The State does not argue that the statutes are ambiguous or that the plain language of the statutes means something other than it clearly says. Instead, the State, without citing any legal authority other than the statutes, seems to argue that the trial court has the discretion to commit a delinquent minor to DOC until age 21 in spite of the language of section 5-23(7) of the Act because section 5-33(2) allows for it. Section 5-33(2) makes it clear that the commitment is subject to being terminated earlier if "in accordance with this Act or as otherwise provided by law." 705 ILCS 405/5-33(2) (West 1996). The trial court in this case should have committed E.C. to DOC for no more than three years as mandated by section 5-23(7).

E.C. acknowledges that this precise issue was not raised in the trial court, although E.C.'s trial counsel did argue that an indeterminate commitment would be longer than what E.C. would have received if tried and convicted as an adult. However, the portion of a sentence in excess of what a statute permits is void, and a void order may be attacked at any time. In re T.E., 85 Ill. 2d 326, 333, 423 N.E.2d 910, 913 (1981) (indefinite order of probation imposed on juvenile was void). Since the commitment of E.C. to DOC beyond three years is void, E.C. was not precluded from raising this issue in this appeal.

For the same reasons in limiting the term of commitment, E.C. is also entitled to the 15 days' credit for time previously served. 730 ILCS 5/5-8-7(b) (West 1997). We note that section 5-23(1)(b) of the Act provides that as to the respondent's commitment to DOC, "The time during which a minor is in custody before being released *** shall be considered as time spent in detention." 705 ILCS 405/5-23(1)(b). The rationale for determining credit for detention pursuant to section 5- 23(1)(a)(5) gives further support for granting the credit in this case. 705 ILCS 405/5-23(1)(a)(5).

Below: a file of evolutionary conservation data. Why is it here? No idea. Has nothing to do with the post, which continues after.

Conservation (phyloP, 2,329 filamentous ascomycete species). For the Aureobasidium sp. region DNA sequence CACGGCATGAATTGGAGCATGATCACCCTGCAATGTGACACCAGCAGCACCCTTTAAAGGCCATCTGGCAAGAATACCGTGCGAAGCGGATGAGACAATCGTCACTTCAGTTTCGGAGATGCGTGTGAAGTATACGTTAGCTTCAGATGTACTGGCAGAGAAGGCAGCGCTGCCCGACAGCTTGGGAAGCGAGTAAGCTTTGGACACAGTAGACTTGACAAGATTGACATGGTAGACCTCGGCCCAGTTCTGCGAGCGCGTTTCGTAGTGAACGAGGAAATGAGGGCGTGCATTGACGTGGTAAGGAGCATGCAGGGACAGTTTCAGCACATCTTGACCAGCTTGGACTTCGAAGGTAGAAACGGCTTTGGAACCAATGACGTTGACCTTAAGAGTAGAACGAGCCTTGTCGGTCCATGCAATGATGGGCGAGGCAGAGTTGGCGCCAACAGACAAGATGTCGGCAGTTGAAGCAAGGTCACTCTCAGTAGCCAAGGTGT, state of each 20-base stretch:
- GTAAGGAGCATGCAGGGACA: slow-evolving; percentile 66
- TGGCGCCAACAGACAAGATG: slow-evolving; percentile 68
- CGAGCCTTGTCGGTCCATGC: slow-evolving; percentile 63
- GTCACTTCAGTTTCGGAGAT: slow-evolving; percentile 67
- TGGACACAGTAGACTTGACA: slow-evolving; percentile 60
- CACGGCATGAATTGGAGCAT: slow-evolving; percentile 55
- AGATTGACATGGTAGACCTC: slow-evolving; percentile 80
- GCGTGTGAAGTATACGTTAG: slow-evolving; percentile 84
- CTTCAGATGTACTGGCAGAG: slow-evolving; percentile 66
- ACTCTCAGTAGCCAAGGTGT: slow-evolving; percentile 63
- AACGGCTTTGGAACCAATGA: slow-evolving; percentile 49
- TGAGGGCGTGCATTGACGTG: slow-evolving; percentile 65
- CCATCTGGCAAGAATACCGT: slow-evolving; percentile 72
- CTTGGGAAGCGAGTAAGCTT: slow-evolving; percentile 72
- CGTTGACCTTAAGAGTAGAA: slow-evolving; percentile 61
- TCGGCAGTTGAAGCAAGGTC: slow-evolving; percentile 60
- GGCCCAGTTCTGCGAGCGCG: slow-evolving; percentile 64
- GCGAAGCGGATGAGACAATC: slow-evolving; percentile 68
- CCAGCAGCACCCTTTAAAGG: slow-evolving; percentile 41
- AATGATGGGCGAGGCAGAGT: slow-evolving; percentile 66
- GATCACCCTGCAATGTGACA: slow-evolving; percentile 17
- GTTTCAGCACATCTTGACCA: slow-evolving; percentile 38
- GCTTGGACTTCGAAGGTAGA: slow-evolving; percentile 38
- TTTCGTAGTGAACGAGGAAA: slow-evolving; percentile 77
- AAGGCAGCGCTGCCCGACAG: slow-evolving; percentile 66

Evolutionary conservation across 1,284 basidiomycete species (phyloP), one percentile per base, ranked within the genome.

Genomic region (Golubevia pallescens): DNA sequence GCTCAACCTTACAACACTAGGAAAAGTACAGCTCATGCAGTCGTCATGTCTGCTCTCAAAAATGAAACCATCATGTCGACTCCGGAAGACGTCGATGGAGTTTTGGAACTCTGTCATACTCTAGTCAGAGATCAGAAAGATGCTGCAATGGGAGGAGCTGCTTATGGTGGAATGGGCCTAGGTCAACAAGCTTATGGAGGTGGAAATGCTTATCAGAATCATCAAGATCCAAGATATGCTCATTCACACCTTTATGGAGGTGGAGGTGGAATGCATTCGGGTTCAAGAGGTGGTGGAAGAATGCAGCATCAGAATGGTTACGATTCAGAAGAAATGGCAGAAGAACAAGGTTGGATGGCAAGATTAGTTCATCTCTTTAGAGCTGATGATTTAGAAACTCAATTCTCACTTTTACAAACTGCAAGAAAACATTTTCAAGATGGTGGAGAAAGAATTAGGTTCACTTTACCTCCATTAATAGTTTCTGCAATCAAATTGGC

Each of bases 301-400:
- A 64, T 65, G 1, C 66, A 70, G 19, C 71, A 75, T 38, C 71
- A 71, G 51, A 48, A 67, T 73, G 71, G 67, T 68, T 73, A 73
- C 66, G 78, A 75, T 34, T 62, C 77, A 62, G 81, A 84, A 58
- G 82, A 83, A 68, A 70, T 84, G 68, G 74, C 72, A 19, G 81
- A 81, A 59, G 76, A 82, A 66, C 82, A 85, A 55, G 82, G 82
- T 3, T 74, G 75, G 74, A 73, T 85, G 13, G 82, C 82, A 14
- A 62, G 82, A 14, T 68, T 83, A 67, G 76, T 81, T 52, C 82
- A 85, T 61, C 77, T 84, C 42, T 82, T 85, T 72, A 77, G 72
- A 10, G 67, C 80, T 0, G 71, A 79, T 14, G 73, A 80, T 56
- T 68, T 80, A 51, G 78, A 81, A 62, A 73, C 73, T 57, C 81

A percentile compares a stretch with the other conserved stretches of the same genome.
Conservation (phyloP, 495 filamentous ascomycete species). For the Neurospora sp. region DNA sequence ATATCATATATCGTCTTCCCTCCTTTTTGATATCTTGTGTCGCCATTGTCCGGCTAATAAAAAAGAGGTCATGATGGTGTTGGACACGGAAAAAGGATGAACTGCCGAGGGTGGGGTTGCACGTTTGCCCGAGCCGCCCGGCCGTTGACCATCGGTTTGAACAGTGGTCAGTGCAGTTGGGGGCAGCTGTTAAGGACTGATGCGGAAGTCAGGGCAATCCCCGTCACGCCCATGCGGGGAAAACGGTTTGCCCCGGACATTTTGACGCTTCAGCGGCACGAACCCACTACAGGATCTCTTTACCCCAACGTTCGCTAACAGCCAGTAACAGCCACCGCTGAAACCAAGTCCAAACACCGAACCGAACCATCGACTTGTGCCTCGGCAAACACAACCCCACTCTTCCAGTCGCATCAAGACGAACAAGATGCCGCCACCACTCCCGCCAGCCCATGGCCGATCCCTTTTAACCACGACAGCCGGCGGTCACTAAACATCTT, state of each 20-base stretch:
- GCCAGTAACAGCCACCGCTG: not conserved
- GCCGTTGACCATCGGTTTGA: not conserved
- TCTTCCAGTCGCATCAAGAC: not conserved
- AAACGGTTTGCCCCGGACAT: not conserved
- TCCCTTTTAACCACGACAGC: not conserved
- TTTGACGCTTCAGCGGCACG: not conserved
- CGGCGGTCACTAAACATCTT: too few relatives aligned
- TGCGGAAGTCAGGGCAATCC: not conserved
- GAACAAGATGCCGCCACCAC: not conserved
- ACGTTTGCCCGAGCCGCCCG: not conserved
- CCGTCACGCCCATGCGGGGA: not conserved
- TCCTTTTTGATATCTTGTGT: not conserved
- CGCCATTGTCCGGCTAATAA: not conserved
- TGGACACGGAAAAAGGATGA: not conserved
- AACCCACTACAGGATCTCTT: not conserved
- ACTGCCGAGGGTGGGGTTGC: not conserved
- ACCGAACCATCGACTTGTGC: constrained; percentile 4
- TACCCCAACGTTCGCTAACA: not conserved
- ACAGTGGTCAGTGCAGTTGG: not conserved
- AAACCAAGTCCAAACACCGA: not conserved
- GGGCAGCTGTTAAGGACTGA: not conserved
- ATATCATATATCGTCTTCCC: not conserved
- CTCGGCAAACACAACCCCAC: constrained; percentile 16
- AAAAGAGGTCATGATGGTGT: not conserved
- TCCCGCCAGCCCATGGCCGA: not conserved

The issue of whether section 5-23(7) of the Act requires application of the credit for time previously served was not raised in the trial court, and indeed was not specifically raised here, although E.C. does argue he is entitled to the 15 days' credit because double jeopardy principles apply equally to juveniles and adults. It is unnecessary to decide the constitutional question. In People v. Moore, 289 Ill. App. 3d 357, 363, 681 N.E.2d 1089, 1093 (1997), and People v. Gwartney, 289 Ill. App. 3d 350, 356-57, 683 N.E.2d 497, 501 (1997), this court held that, when defense trial counsel agrees with an incorrect calculation of the sentence credit provided in section 5-8-7(b) of the Unified Code of Corrections, the issue of miscalculation of the sentence credit is waived. However, supreme court supervisory orders vacated and remanded both Moore and Gwartney to give the defendants in those cases the sentencing credits. People v. Moore, 175 Ill. 2d 545, 688 N.E.2d 308 (1997) (nonprecedential supreme court supervisory order); People v. Gwartney, 175 Ill. 2d 539, 688 N.E.2d 308 (1997) (nonprecedential supreme court supervisory order). In light of the supreme court's orders, we deem the issue of sentence credit is not waived, consistent with the supreme court's decision regarding the $5-per-day credit against fines in People v. Woodard, 175 Ill. 2d 435, 453-57, 677 N.E.2d 935, 944-46 (1997).

It is unnecessary to decide whether the sentencing credit applies to a properly imposed indeterminate commitment of a delinquent minor to DOC.

Accordingly, the adjudication of E.C. as a delinquent minor is affirmed, but the Dispositional order is reversed, and the cause is remanded for the entry of a new Dispositional order consistent with this decision.

Affirmed in part, reversed in part, and remanded with directions.

GARMAN, P.J., and COOK, J., concur.

19980629